Okay. Time to act the hero, Nyx. You’ve got this. Just aim high and keep climbing. He shakes out his fingers, rolls out any tension in his shoulders, and slips one of the kukris from his belt. He holds it at an angle, lets his eyes glance along the blade as he lifts it higher, and higher again, looking for the perfect handhold to aim for. Finding it more than half the distance below Noctis isn’t great, far from it, but hey. The Marshal is always harping on about finding a lesson in even the small things. Good experience, right? Doesn’t matter that his muscles are screaming bloody murder, right?
On the plus side – if he goes splat on the ground at least they’d carve on his gravestone that he died in service to the Prince of Lucis.
“I’ll be back in a minute. Stay right here.”
“Where else –” The rest of the kid’s words are stolen by the electric-snap of magic bursting along his skin and through his bones, yanking him from here to that someplace other where gravity is non-existent and the general rules of physics don’t apply. And then he’s back at the Citadel again, blinking away the blue clouding his vision and holding onto his weapon for dear life, scrabbling along the brickwork with his free hand until he finds the gap and anchors himself to the wall. He ignores the temptation to look down, knowing full well that seeing any distance between his feet and the ground will make him upchuck in ways the merry hell of warping hasn’t succeeded in just yet. Another handhold to locate, another calculated toss of his blade, laughter because it’s the only thing keeping him from screaming at himself for this idiocy. Another warp, then another, and another, and another.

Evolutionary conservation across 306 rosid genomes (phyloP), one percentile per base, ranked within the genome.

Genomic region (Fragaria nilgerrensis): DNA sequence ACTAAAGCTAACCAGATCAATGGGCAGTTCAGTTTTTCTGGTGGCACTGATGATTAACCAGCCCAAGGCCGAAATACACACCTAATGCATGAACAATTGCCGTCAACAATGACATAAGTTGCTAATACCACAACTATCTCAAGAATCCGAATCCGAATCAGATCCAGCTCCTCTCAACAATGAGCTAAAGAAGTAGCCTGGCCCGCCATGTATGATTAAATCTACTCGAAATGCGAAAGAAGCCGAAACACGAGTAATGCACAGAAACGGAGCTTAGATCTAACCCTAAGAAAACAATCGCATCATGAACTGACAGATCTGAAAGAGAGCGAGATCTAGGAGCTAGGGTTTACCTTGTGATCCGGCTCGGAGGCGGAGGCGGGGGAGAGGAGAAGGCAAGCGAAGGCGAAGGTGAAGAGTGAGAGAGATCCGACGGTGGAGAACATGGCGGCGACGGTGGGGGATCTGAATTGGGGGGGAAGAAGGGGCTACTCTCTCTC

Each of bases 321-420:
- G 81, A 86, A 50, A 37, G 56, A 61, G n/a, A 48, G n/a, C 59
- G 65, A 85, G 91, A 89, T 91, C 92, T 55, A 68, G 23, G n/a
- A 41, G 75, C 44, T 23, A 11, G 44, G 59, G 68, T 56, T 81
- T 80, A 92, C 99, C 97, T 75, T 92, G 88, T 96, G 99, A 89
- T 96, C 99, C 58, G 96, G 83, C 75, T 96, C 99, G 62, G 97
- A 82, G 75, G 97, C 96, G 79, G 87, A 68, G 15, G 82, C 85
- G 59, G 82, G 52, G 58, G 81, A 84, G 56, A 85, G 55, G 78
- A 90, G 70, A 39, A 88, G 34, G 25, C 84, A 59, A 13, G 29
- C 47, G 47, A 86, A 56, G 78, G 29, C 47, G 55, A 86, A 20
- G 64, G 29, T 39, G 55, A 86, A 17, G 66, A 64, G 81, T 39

By the time he’s carefully easing his feet onto the windowsill and bracing his hands on the frame, he’s less concerned about the Prince accidentally kicking in the window and more worried that he’s about to paint the detailed glasswork with every meal he’s had in the past week. But he does his best to keep the queasiness from his face as he fixes Noctis with what he hopes is a cheery smile and oh so slowly inches his hand down to wiggle his fingers in front of the boy’s face.
“So. Wanna tell me how you wound up stuck up here?”
“I… uhm… I sneezed?”
He blinks once. Twice. Three times for good measure. Absolutely sure he didn’t hear that right, but Noctis is the picture of sincerity (and barely contained panic), and the absurdity of the entire situation almost has him laughing again.
Instead he grabs hold of the Prince’s arm quick as a striking snake, hoisting him up to balance on his hip and just as Noctis starts screaming, Nyx jumps from the windowsill and straight into what he sincerely hopes is his last warp for the rest of the bloody year.
Much to his despair, it isn’t his last one of the year. And accidental-warping-by-sneezing isn’t the worst predicament the young Prince lands himself in.
And the King never does hire him as a babysitter, but he somehow still ends up being the one who hauls Noctis and Ignis out of trouble. Every time.
And all before he reaches his seventeenth birthday.